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CSLR Welcomes Dr. Thomas Jared Farmer
By CSLR | Emory Law | Emory Law | Nov 14, 2023 12:11:56 PM

CSLR Welcomes Dr. Thomas Jared Farmer as McDonald Scholar in Residence

CSLR is pleased to welcome Dr. Thomas Jared Farmer as McDonald Scholar in Residence. Jared will work closely with John Witte and Amy Wheeler on the planning and administration of the new McDonald Distinguished Senior Fellows program. He will also provide research support to John Witte and advance his own research agenda in the philosophy of religion.

Farmer holds a BA in Philosophy from the University of Illinois, an MTS and Th.M. from Emory University’s Candler School of Theology, an MA in Philosophy as well as an MA in Religion from Claremont Graduate University and a PhD in the Philosophy of Religion from the University of Münster (Westfälische Wilhelms-Universität Münster).

We sat down with Jared to learn more about his path (back) to Emory and plans for the future.



Welcome back to Emory! You recently earned a PhD in the Philosophy of Religion from the University of Muenster. Can you tell us a little bit about your time there and your dissertation research?

It’s truly great to be back at Emory! I love it here. The university and the community in Atlanta have always felt like a second home to me. Everyone at CSLR has also been very kind and welcoming.  

That said, my time at Muenster was a rewarding end to a very long academic journey. Muenster is one of the largest research universities in Germany and is situated on a really beautiful campus. While there, I had the great privilege of working primarily with the Lutheran systematic theologian, Hans-Peter Grosshans, and the philosopher of religion, Ingolf U. Dalferth (whom I had known from my time at Claremont Graduate University). My dissertation research focused on the expansion of so-called “hermeneutical philosophy” across roughly all of western thought over the course of the last century. That is, it focused on the emerging predominance of a transdisciplinary approach to analysis which centered around language, history, and cultural traditions as determinative factors in the social construction of the symbolic worlds in which we are all embedded. This shift in approach represented something of a break from much Enlightenment-era thinking which had largely sought to detach the human subject from the conditions of observation, in order to achieve a position of “objectivity.” By contrast, hermeneutical thought argued instead that there is really no such thing as a “view from nowhere.” In other words, fairness and neutrality—to the extent to which they can ever be achieved on some given topic—are arrived at not by appeals to some supposedly disinterested position of perfect objectivity but rather by becoming increasingly aware of the various ways in which beliefs, cultural assumptions, and historical context inform our decisions, practices, and even basic assumptions about the world and each other. It is only by being aware of our biases that we can begin to control for them as best we can.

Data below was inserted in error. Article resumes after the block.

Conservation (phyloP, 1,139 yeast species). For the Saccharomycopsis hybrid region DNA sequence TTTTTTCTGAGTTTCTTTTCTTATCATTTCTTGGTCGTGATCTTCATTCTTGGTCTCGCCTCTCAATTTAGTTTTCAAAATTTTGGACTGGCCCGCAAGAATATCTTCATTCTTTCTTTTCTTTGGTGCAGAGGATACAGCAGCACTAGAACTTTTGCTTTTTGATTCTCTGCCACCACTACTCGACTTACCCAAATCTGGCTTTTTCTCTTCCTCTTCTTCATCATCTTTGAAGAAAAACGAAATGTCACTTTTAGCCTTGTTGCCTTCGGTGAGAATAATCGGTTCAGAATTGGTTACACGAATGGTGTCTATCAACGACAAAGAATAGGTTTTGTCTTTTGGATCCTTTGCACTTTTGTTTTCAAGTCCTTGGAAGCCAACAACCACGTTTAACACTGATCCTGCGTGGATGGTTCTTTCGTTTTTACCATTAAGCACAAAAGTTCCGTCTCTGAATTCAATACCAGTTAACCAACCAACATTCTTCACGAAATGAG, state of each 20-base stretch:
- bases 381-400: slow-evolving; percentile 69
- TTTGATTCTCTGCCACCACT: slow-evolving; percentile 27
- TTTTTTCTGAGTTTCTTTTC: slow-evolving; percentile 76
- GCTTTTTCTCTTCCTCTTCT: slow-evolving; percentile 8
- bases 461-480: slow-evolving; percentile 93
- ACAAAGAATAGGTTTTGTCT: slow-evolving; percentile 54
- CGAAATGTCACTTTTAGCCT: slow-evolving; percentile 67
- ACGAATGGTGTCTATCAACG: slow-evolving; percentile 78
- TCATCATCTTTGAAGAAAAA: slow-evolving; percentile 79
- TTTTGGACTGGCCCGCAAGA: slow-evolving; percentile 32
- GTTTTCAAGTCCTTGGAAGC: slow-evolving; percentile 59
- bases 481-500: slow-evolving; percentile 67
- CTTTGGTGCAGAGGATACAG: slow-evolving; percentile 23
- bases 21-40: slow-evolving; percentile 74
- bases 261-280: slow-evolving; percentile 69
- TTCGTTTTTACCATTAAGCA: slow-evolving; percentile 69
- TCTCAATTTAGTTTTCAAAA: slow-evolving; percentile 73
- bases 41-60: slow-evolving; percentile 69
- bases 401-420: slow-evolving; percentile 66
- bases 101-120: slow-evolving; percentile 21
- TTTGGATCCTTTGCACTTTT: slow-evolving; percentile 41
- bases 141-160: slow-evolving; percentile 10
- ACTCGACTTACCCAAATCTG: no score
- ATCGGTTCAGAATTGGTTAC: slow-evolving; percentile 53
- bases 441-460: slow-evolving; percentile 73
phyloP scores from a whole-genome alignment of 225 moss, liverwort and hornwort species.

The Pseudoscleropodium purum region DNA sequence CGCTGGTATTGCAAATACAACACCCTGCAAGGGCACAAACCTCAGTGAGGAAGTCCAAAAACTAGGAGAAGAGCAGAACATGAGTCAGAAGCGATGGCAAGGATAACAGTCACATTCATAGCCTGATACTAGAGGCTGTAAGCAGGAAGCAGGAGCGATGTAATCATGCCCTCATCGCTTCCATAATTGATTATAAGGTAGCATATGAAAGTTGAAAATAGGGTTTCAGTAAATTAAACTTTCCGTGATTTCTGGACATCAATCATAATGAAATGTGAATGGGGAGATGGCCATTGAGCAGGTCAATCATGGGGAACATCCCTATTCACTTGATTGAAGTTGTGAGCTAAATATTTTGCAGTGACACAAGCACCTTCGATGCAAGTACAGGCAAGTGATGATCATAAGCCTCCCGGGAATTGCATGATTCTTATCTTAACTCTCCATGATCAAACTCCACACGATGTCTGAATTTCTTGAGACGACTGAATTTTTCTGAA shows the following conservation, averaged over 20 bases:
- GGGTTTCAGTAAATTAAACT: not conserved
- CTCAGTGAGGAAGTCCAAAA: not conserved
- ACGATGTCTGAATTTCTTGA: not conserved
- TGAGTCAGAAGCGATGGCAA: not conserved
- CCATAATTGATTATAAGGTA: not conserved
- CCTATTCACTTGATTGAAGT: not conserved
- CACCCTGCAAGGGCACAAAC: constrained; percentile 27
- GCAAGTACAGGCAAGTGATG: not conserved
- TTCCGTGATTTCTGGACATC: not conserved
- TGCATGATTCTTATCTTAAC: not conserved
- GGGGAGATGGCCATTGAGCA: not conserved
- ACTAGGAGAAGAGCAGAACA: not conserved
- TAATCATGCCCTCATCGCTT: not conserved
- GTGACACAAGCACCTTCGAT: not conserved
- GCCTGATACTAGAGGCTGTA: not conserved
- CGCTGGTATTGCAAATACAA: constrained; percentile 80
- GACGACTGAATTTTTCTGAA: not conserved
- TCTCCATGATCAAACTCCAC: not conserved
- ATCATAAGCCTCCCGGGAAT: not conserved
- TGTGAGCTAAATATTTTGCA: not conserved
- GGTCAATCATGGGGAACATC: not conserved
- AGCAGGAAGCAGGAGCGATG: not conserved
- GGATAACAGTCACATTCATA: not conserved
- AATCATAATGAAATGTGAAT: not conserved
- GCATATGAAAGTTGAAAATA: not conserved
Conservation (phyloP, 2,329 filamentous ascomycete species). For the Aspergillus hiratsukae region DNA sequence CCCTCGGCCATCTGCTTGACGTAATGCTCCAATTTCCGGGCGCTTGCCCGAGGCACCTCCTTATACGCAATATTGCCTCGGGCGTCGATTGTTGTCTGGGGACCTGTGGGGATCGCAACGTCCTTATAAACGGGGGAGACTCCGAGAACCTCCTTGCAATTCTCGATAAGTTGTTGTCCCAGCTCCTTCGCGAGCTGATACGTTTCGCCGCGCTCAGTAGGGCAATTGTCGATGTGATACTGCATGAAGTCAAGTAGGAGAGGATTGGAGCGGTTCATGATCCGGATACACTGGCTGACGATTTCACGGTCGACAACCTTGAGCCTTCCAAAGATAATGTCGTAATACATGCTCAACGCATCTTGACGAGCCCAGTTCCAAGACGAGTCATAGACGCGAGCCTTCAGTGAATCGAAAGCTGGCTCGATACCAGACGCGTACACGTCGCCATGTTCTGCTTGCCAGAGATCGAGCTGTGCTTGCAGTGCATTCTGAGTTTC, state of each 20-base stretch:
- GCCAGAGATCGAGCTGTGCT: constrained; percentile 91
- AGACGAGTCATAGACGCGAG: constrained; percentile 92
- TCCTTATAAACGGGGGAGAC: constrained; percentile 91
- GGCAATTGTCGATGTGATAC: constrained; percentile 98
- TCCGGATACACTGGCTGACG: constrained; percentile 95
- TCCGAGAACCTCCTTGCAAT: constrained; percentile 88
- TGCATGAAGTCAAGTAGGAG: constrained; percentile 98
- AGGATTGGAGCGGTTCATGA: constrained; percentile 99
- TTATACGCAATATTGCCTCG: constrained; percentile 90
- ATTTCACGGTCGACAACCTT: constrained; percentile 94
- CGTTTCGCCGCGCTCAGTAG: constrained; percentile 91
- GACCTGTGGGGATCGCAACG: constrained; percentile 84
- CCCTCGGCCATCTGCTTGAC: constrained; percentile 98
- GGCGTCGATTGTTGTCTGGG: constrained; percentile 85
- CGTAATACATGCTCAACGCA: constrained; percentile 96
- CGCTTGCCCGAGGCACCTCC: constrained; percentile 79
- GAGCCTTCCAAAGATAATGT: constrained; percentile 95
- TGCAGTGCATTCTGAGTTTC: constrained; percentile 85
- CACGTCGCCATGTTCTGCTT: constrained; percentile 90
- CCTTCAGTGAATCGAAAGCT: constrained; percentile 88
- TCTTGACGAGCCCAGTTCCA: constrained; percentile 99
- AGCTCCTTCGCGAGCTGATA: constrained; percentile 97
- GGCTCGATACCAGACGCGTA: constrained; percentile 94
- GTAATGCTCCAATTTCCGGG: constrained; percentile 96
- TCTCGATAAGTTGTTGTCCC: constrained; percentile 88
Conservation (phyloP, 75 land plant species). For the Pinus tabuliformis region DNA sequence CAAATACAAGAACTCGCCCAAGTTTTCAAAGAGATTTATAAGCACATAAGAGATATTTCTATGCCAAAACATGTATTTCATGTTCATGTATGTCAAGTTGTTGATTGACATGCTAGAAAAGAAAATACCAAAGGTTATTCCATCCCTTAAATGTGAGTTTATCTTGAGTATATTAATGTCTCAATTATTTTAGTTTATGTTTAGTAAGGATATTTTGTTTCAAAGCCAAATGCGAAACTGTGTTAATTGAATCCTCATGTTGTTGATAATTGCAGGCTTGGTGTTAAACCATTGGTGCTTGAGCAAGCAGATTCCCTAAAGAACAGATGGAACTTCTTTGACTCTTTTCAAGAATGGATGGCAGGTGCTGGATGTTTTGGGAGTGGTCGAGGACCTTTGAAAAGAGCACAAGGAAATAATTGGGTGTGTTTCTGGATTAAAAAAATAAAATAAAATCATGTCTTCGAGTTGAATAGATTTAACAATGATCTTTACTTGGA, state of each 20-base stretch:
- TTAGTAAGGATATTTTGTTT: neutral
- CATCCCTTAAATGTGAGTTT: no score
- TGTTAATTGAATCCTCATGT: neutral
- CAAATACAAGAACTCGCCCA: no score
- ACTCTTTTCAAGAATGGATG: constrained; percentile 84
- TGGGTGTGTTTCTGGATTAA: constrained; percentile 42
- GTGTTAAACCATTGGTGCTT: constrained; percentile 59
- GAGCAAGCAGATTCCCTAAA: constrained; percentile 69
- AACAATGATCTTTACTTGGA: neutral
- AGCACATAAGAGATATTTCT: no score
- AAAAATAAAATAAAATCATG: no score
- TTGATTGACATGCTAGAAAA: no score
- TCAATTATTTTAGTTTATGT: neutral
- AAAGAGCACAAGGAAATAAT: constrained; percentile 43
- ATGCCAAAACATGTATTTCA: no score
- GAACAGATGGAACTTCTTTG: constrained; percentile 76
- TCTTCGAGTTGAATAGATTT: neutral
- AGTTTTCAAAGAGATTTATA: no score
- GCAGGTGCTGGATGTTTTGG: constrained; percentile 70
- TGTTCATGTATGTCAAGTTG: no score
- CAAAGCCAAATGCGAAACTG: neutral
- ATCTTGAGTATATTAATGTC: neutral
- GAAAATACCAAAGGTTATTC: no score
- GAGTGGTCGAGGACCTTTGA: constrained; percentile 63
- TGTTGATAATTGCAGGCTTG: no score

Historically, classical hermeneutics began in “textual analysis” (primarily of the Bible). Later on, however, this method of critical analysis became broadly applicable to other domains of thought with the help of figures such as Friederich Schleiermacher, Wilhelm Dilthey, and in their own distinct ways, Nietzsche, Wittgenstein, and Heidegger. For my dissertation though, I focused attention on a much-less well-known figure in English-language philosophy, the contemporary Italian thinker and politician, Gianni Vattimo. Vattimo’s philosophy, referred to as “Weak Thought” (pensiero debole), draws on the work of figures like Heidegger, Marx, Nietzsche, Gadamer, Rorty, and Kuhn, in order to construct a non-absolutist way of approaching philosophy, politics, and religion in response to the growing problems of ideology, violence, and social division facing our increasingly globalized postmodern world.   


What made CSLR the right place for the next phase of your career?

 Hermeneutics as a kind of meta-philosophy is concerned with the nature and extent of interpretive practices. As such, I think it finds wide application with respect to questions regarding the practice of legal interpretation, philosophy of law, and the relationship between law and religion. I am interested, among other things, in the nature of justice, the theological/philosophical basis for conceptions of human rights, as well as the distinct ways in which the ever-changing dynamics of secularism and religious pluralism affect areas of public policy. CSLR offers a unique opportunity for me, in so far as it provides a space in which I (as primarily a philosopher and scholar of religion) can engage in such questions while utilizing input from the distinctive perspectives of lawyers and legal scholars.